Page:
Clinical consequences of age-related impairments in vascular compliance

John W. Rowe

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72 Scopus citations


Advancing age is associated with progressive reductions in the vascular distensibility of major vessels. Two clinically relevant consequences of physiologically impaired arterial compliance of aging, increased systolic blood pressure and decreased carotid arterial baroreflex sensitivity, are discussed. While arterial thickening and stiffening with age are associated with increased systolic blood pressure, diastolic blood pressure is generally stable or even decreases slightly with advancing age. Thus, the prevalence of isolated systolic hypertension increases dramatically with age. This long-neglected abnormality has recently attracted attention, and the view that systolic hypertension is harmless and its treatment fraught with a high incidence of serious adverse effects has now been shown to be myth. Several studies indicate substantial risk associated with isolated systolic hypertension, especially with regard to increasing prevalence of stroke. A recent multicenter trial has shown that systolic blood pressure can be safely lowered with low doses of thiazide diuretics. Currently, a National Institutes of Health sponsored multicenter trial aims to determine whether treatment of isolated systolic hypertension is associated with reduced risk. Age-related impairments in baroreflex sensitivity reduce the capacity of normal elderly persons to increase the heart rate in response to hypotensive stress and contribute to the increased prevalence with advancing age of orthostatic hypotension. This must be taken into account in the design of pharmacologic treatment regimens in older persons.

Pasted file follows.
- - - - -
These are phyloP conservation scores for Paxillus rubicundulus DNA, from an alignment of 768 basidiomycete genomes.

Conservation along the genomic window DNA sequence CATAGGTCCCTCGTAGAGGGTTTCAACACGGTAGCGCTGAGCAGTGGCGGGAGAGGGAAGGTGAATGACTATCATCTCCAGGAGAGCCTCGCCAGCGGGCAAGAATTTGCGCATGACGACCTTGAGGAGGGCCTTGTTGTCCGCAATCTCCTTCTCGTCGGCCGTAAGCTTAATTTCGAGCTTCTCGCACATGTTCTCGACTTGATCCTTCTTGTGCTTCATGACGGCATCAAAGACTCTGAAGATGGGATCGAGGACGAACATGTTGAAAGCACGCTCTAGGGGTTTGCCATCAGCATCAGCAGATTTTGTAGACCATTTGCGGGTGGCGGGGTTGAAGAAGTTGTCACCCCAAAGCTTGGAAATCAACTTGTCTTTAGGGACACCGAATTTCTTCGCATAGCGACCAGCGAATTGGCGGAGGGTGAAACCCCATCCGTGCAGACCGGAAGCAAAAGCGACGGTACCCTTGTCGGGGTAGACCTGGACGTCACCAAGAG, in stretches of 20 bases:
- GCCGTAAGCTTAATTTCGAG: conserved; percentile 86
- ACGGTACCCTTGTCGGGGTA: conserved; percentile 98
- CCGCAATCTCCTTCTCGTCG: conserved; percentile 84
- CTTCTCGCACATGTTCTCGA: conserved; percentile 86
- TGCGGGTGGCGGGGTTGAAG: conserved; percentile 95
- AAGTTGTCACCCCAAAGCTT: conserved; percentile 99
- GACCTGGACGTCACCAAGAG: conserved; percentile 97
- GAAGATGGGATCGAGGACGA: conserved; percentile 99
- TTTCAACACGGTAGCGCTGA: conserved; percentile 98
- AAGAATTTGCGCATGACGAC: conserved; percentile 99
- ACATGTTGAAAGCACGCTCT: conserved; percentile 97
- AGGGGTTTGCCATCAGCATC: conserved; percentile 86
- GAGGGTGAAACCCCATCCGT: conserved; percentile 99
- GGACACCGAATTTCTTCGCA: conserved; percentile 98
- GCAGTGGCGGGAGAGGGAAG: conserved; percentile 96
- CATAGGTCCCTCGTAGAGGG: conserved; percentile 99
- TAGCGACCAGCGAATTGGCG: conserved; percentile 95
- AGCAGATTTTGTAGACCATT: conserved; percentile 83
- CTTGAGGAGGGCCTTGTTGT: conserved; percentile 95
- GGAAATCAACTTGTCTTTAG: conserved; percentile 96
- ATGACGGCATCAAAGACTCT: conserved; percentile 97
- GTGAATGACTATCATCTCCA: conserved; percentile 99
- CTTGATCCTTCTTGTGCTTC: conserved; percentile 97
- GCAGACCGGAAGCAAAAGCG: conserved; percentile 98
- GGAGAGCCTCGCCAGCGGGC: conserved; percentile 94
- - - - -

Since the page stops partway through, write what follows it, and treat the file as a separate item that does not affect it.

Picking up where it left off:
Original languageEnglish
Pages (from-to)G68-G71
JournalAmerican Journal of Cardiology
Issue number12
StatePublished - 30 Oct 1987
Externally publishedYes


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